Wild landscapes and abundant wildlife lure adventurers to these remote, bucket-list islands.
Things are sure to get wild when Seabourn sets out to explore the Kuril Islands in 2023. Spanning some 750 miles between the Kamchatka Peninsula and Hokkaido, the northernmost island of Japan, this remote archipelago lies within the Pacific’s infamous “Ring of Fire,” and its 56 islands are actually the tips of stratovolcanoes – many of which are still active. Landscapes here run the gamut from wildflower-dotted tundra and sheer coastal cliffs to snow-topped volcanoes and puffing fumaroles.
Japan’s indigenous Ainu people originally settled the archipelago, which still has a few isolated coastal communities. Its main inhabitants are arctic foxes, sea otters, northern fur seals, and Steller sea lions, along with huge concentrations of puffins, kittiwakes, and other seabirds; humpback and killer whales are often spotted in the surrounding waters. Japan and Russia have wrangled over the islands for centuries, but one thing that remains incontestable: The Kurils stand as one of the world’s most dramatic destinations yet to be discovered – until now. A few gems to be found:
Utashud Up Close
This island lies just off the Kamchatka Peninsula and within a wider, World Heritage-designated volcanic region. The island’s towering, sheer cliffs and snowy volcanic peaks create what UNESCO describes as a “dynamic landscape of great beauty.” Utashud is a raw and wild place, home to sea otters, fur seals, and numerous bird species including a sizeable puffin population.
Atlasov Reaches for Perfection
Atlasov, the northernmost island, is dominated by the 7,600-foot-high Alaid volcano, tallest in the Kuril archipelago and praised for the symmetry of its perfectly formed cone. The legendary volcano is not only the highest volcano of the islands but also considered by many as more beautiful than Mount Fuji. Currently, the island is uninhabited except for foxes previously raised for fur by the Soviets, along with sea otters, seals, sea lions, and a bevy of bird species; killer whale pods are often spotted along the coast.
Tyuleniy Seals the Deal
This small, uninhabited island is one of the world’s most important breeding grounds for both northern fur seals and Steller sea lions. (Its name means “seal” in Russian.) Tens of thousands of these gregarious animals blanket Tyuleniy’s beaches, promising visitors here quite a show. Watch for black-legged kittiwakes, common murres, and other seabird species atop the coast’s sheer cliffs.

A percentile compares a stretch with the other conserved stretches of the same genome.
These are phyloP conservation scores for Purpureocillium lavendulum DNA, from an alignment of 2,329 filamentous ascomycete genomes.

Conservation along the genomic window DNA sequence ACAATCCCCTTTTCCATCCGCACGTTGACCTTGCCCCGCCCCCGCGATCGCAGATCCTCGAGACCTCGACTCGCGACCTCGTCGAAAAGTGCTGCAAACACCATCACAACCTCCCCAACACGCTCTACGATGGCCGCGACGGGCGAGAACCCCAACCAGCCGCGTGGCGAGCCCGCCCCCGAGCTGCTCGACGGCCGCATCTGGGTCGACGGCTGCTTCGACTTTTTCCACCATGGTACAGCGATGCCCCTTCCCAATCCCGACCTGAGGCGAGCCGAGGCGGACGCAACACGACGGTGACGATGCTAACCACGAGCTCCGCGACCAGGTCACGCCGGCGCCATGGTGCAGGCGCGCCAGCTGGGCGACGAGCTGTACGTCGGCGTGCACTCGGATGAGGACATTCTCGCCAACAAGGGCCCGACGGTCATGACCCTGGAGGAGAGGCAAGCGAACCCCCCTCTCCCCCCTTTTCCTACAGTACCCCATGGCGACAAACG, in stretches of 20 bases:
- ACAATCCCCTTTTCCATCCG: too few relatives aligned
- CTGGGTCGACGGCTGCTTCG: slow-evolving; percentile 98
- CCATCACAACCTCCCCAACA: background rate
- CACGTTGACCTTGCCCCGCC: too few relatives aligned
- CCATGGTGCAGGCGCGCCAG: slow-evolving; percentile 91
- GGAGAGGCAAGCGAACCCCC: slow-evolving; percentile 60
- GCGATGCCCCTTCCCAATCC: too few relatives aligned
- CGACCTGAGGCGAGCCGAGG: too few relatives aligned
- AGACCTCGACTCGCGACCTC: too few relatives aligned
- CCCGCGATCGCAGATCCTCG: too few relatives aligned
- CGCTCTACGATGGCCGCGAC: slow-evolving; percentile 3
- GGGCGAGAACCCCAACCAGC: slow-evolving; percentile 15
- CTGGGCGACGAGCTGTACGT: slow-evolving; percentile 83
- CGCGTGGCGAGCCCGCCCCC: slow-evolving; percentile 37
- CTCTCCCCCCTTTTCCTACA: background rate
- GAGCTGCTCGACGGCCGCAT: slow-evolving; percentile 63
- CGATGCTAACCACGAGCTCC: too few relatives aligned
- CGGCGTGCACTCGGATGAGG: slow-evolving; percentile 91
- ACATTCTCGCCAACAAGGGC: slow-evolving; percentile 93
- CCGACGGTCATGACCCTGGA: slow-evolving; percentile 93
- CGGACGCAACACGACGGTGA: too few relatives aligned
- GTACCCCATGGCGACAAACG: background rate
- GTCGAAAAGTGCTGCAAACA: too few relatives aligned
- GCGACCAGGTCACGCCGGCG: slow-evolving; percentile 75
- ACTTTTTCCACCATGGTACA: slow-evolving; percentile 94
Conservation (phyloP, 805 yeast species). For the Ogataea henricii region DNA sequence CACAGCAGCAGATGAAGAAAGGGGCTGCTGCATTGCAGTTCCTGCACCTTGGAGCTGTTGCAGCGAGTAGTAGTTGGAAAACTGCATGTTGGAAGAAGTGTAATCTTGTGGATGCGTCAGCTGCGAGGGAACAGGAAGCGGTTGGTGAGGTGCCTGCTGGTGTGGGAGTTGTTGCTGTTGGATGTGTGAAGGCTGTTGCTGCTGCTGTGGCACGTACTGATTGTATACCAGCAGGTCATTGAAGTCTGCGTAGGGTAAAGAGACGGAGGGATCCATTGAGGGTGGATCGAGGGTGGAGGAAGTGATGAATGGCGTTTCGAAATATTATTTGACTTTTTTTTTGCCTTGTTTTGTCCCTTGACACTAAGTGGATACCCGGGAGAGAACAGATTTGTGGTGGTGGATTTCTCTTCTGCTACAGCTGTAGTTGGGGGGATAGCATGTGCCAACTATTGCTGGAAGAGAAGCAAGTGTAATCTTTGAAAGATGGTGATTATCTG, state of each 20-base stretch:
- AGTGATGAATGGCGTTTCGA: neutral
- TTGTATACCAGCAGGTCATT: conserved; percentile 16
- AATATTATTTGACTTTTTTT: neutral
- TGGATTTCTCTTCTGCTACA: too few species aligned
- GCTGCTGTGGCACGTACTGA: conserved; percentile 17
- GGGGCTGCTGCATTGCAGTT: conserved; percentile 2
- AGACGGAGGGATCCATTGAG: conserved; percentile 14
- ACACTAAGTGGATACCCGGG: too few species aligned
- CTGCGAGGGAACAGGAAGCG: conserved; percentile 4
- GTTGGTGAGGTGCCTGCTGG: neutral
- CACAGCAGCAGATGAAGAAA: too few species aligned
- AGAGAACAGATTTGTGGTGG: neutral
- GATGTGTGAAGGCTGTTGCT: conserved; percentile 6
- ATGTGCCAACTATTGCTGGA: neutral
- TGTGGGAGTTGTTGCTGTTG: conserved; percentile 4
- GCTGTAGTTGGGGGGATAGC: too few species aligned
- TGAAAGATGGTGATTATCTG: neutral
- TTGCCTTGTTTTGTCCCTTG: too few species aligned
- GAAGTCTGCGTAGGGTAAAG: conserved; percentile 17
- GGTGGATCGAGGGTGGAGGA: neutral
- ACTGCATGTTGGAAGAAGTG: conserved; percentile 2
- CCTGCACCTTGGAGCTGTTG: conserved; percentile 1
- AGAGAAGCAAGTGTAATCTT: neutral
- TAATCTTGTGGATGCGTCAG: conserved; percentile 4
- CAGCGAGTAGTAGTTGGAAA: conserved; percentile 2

Shumshu, the “Good Island”
The second-northernmost Kuril, Shumshu gets its name – which means “good island” – from Japan’s indigenous Ainu people who first settled here. Only 100 or so humans live on the island today, sharing its shores with otters, seals, and myriad seabirds. The island was an Imperial stronghold during World War II; the Soviet landing in August 1945 marked one of war’s final battles. Visitors can explore rusted Japanese planes and tanks scattered about the abandoned airfield.
Simushir’s Best-Kept Secret
Set in the middle of the Kuril archipelago, Simushir was used as a Japanese garrison during World War II. After the war, the Soviets built a secret submarine base here – then abruptly abandoned it 20 years later. The island’s long-empty barracks and discarded military equipment offer an eerie glimpse into the Cold War era.
Ready to heed the call? Seabourn Venture departs September 3, 2023, on the ultimate Kuril Islands exploration Expedition voyage round-trip from Kobe, Japan. Seabourn’s purpose-built expedition ship features a 26-person expert Expedition Team, and is outfitted with 24 Zodiacs, double-sea kayaks and two custom-built submarines and latest technology providing the highest level of comfort, safety, and environmental protection possible. Experience a whole new level of travel where expedition meets ultra-luxury for adventures without compromises.
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